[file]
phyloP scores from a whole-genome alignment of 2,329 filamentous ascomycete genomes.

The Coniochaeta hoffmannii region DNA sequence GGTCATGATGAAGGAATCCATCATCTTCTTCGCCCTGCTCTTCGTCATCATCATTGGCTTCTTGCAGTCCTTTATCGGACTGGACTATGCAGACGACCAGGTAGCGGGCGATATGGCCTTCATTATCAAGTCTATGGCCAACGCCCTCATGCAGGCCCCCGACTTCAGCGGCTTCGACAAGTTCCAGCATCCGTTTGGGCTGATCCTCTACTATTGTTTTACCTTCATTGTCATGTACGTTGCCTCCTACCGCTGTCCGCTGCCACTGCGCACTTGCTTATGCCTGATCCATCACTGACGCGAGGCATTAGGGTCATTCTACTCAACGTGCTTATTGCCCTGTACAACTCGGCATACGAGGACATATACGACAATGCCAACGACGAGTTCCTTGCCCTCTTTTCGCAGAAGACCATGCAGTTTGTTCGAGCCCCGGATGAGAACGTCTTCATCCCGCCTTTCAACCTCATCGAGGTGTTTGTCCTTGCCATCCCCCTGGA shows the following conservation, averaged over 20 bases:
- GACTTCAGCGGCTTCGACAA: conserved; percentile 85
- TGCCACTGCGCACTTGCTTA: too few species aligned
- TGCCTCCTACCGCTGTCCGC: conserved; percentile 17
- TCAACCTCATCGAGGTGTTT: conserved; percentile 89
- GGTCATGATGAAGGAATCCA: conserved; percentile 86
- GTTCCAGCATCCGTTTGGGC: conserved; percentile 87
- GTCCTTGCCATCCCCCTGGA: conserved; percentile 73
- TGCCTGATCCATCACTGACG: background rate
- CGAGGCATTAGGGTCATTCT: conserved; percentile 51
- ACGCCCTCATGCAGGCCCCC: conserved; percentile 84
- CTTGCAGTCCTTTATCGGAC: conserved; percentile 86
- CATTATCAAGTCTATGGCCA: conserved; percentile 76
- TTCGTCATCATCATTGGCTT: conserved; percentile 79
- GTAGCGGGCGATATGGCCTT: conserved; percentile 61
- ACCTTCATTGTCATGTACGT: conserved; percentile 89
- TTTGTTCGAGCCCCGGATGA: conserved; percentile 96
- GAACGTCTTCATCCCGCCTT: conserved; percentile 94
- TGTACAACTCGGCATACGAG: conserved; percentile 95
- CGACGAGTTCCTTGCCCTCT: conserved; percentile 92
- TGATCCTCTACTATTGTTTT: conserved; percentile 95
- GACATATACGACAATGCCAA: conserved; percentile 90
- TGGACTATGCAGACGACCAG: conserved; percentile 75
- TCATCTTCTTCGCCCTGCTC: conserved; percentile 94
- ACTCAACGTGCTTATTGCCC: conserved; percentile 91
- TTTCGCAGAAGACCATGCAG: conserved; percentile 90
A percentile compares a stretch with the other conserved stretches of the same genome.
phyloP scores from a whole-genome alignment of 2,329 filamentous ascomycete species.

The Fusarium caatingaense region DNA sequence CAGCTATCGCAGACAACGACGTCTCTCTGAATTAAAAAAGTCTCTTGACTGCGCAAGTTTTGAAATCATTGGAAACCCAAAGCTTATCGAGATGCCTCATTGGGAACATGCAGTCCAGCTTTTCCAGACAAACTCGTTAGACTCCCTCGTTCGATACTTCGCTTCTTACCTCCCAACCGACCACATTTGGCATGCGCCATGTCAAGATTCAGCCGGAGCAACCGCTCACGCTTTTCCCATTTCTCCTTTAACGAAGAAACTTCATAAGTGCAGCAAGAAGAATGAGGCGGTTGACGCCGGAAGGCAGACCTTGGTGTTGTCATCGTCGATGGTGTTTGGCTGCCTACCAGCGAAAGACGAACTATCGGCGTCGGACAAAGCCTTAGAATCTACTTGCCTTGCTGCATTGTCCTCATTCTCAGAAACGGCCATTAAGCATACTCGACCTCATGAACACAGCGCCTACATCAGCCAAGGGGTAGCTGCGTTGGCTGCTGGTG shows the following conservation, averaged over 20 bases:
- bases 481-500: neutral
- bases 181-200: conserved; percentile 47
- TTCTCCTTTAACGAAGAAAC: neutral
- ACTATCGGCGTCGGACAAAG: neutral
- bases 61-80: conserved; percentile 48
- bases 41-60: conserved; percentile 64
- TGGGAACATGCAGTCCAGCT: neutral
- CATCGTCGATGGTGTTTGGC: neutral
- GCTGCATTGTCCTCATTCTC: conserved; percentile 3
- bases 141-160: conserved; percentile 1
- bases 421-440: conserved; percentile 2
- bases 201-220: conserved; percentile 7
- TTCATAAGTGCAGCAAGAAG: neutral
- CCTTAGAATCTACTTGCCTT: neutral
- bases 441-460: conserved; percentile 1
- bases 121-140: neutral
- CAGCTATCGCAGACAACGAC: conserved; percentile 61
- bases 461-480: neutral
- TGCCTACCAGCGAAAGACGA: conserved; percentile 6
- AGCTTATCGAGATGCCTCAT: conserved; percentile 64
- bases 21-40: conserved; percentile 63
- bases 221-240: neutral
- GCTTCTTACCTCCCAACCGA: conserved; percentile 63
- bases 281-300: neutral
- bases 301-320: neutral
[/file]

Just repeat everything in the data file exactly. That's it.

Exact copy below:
phyloP scores from a whole-genome alignment of 2,329 filamentous ascomycete genomes.

The Coniochaeta hoffmannii region DNA sequence GGTCATGATGAAGGAATCCATCATCTTCTTCGCCCTGCTCTTCGTCATCATCATTGGCTTCTTGCAGTCCTTTATCGGACTGGACTATGCAGACGACCAGGTAGCGGGCGATATGGCCTTCATTATCAAGTCTATGGCCAACGCCCTCATGCAGGCCCCCGACTTCAGCGGCTTCGACAAGTTCCAGCATCCGTTTGGGCTGATCCTCTACTATTGTTTTACCTTCATTGTCATGTACGTTGCCTCCTACCGCTGTCCGCTGCCACTGCGCACTTGCTTATGCCTGATCCATCACTGACGCGAGGCATTAGGGTCATTCTACTCAACGTGCTTATTGCCCTGTACAACTCGGCATACGAGGACATATACGACAATGCCAACGACGAGTTCCTTGCCCTCTTTTCGCAGAAGACCATGCAGTTTGTTCGAGCCCCGGATGAGAACGTCTTCATCCCGCCTTTCAACCTCATCGAGGTGTTTGTCCTTGCCATCCCCCTGGA shows the following conservation, averaged over 20 bases:
- GACTTCAGCGGCTTCGACAA: conserved; percentile 85
- TGCCACTGCGCACTTGCTTA: too few species aligned
- TGCCTCCTACCGCTGTCCGC: conserved; percentile 17
- TCAACCTCATCGAGGTGTTT: conserved; percentile 89
- GGTCATGATGAAGGAATCCA: conserved; percentile 86
- GTTCCAGCATCCGTTTGGGC: conserved; percentile 87
- GTCCTTGCCATCCCCCTGGA: conserved; percentile 73
- TGCCTGATCCATCACTGACG: background rate
- CGAGGCATTAGGGTCATTCT: conserved; percentile 51
- ACGCCCTCATGCAGGCCCCC: conserved; percentile 84
- CTTGCAGTCCTTTATCGGAC: conserved; percentile 86
- CATTATCAAGTCTATGGCCA: conserved; percentile 76
- TTCGTCATCATCATTGGCTT: conserved; percentile 79
- GTAGCGGGCGATATGGCCTT: conserved; percentile 61
- ACCTTCATTGTCATGTACGT: conserved; percentile 89
- TTTGTTCGAGCCCCGGATGA: conserved; percentile 96
- GAACGTCTTCATCCCGCCTT: conserved; percentile 94
- TGTACAACTCGGCATACGAG: conserved; percentile 95
- CGACGAGTTCCTTGCCCTCT: conserved; percentile 92
- TGATCCTCTACTATTGTTTT: conserved; percentile 95
- GACATATACGACAATGCCAA: conserved; percentile 90
- TGGACTATGCAGACGACCAG: conserved; percentile 75
- TCATCTTCTTCGCCCTGCTC: conserved; percentile 94
- ACTCAACGTGCTTATTGCCC: conserved; percentile 91
- TTTCGCAGAAGACCATGCAG: conserved; percentile 90
A percentile compares a stretch with the other conserved stretches of the same genome.
phyloP scores from a whole-genome alignment of 2,329 filamentous ascomycete species.

The Fusarium caatingaense region DNA sequence CAGCTATCGCAGACAACGACGTCTCTCTGAATTAAAAAAGTCTCTTGACTGCGCAAGTTTTGAAATCATTGGAAACCCAAAGCTTATCGAGATGCCTCATTGGGAACATGCAGTCCAGCTTTTCCAGACAAACTCGTTAGACTCCCTCGTTCGATACTTCGCTTCTTACCTCCCAACCGACCACATTTGGCATGCGCCATGTCAAGATTCAGCCGGAGCAACCGCTCACGCTTTTCCCATTTCTCCTTTAACGAAGAAACTTCATAAGTGCAGCAAGAAGAATGAGGCGGTTGACGCCGGAAGGCAGACCTTGGTGTTGTCATCGTCGATGGTGTTTGGCTGCCTACCAGCGAAAGACGAACTATCGGCGTCGGACAAAGCCTTAGAATCTACTTGCCTTGCTGCATTGTCCTCATTCTCAGAAACGGCCATTAAGCATACTCGACCTCATGAACACAGCGCCTACATCAGCCAAGGGGTAGCTGCGTTGGCTGCTGGTG shows the following conservation, averaged over 20 bases:
- bases 481-500: neutral
- bases 181-200: conserved; percentile 47
- TTCTCCTTTAACGAAGAAAC: neutral
- ACTATCGGCGTCGGACAAAG: neutral
- bases 61-80: conserved; percentile 48
- bases 41-60: conserved; percentile 64
- TGGGAACATGCAGTCCAGCT: neutral
- CATCGTCGATGGTGTTTGGC: neutral
- GCTGCATTGTCCTCATTCTC: conserved; percentile 3
- bases 141-160: conserved; percentile 1
- bases 421-440: conserved; percentile 2
- bases 201-220: conserved; percentile 7
- TTCATAAGTGCAGCAAGAAG: neutral
- CCTTAGAATCTACTTGCCTT: neutral
- bases 441-460: conserved; percentile 1
- bases 121-140: neutral
- CAGCTATCGCAGACAACGAC: conserved; percentile 61
- bases 461-480: neutral
- TGCCTACCAGCGAAAGACGA: conserved; percentile 6
- AGCTTATCGAGATGCCTCAT: conserved; percentile 64
- bases 21-40: conserved; percentile 63
- bases 221-240: neutral
- GCTTCTTACCTCCCAACCGA: conserved; percentile 63
- bases 281-300: neutral
- bases 301-320: neutral